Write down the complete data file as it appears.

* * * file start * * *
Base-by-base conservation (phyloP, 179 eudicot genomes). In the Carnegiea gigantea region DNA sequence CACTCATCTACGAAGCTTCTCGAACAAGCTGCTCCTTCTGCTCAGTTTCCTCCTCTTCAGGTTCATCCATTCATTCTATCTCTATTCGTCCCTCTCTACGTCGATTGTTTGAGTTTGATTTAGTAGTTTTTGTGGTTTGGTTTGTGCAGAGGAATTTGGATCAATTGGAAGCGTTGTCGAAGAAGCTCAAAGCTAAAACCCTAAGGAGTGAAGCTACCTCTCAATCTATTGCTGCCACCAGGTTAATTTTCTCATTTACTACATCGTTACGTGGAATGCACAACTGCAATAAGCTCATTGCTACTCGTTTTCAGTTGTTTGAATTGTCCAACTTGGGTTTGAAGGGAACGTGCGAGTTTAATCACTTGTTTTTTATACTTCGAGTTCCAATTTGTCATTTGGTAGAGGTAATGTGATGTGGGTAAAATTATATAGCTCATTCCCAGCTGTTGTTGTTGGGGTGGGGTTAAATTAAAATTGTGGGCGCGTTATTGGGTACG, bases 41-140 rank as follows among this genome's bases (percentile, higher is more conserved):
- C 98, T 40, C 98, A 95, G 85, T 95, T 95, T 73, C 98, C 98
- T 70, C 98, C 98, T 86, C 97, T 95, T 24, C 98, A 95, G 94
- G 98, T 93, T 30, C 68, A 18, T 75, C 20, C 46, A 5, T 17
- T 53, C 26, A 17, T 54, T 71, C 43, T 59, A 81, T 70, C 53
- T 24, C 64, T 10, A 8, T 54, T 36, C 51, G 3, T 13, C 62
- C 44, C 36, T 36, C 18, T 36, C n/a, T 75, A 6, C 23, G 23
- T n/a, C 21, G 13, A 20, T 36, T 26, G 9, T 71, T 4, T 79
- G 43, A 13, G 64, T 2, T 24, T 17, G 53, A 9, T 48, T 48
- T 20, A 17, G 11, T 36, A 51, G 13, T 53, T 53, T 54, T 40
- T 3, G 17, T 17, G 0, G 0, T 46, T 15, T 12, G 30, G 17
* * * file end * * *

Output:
Base-by-base conservation (phyloP, 179 eudicot genomes). In the Carnegiea gigantea region DNA sequence CACTCATCTACGAAGCTTCTCGAACAAGCTGCTCCTTCTGCTCAGTTTCCTCCTCTTCAGGTTCATCCATTCATTCTATCTCTATTCGTCCCTCTCTACGTCGATTGTTTGAGTTTGATTTAGTAGTTTTTGTGGTTTGGTTTGTGCAGAGGAATTTGGATCAATTGGAAGCGTTGTCGAAGAAGCTCAAAGCTAAAACCCTAAGGAGTGAAGCTACCTCTCAATCTATTGCTGCCACCAGGTTAATTTTCTCATTTACTACATCGTTACGTGGAATGCACAACTGCAATAAGCTCATTGCTACTCGTTTTCAGTTGTTTGAATTGTCCAACTTGGGTTTGAAGGGAACGTGCGAGTTTAATCACTTGTTTTTTATACTTCGAGTTCCAATTTGTCATTTGGTAGAGGTAATGTGATGTGGGTAAAATTATATAGCTCATTCCCAGCTGTTGTTGTTGGGGTGGGGTTAAATTAAAATTGTGGGCGCGTTATTGGGTACG, bases 41-140 rank as follows among this genome's bases (percentile, higher is more conserved):
- C 98, T 40, C 98, A 95, G 85, T 95, T 95, T 73, C 98, C 98
- T 70, C 98, C 98, T 86, C 97, T 95, T 24, C 98, A 95, G 94
- G 98, T 93, T 30, C 68, A 18, T 75, C 20, C 46, A 5, T 17
- T 53, C 26, A 17, T 54, T 71, C 43, T 59, A 81, T 70, C 53
- T 24, C 64, T 10, A 8, T 54, T 36, C 51, G 3, T 13, C 62
- C 44, C 36, T 36, C 18, T 36, C n/a, T 75, A 6, C 23, G 23
- T n/a, C 21, G 13, A 20, T 36, T 26, G 9, T 71, T 4, T 79
- G 43, A 13, G 64, T 2, T 24, T 17, G 53, A 9, T 48, T 48
- T 20, A 17, G 11, T 36, A 51, G 13, T 53, T 53, T 54, T 40
- T 3, G 17, T 17, G 0, G 0, T 46, T 15, T 12, G 30, G 17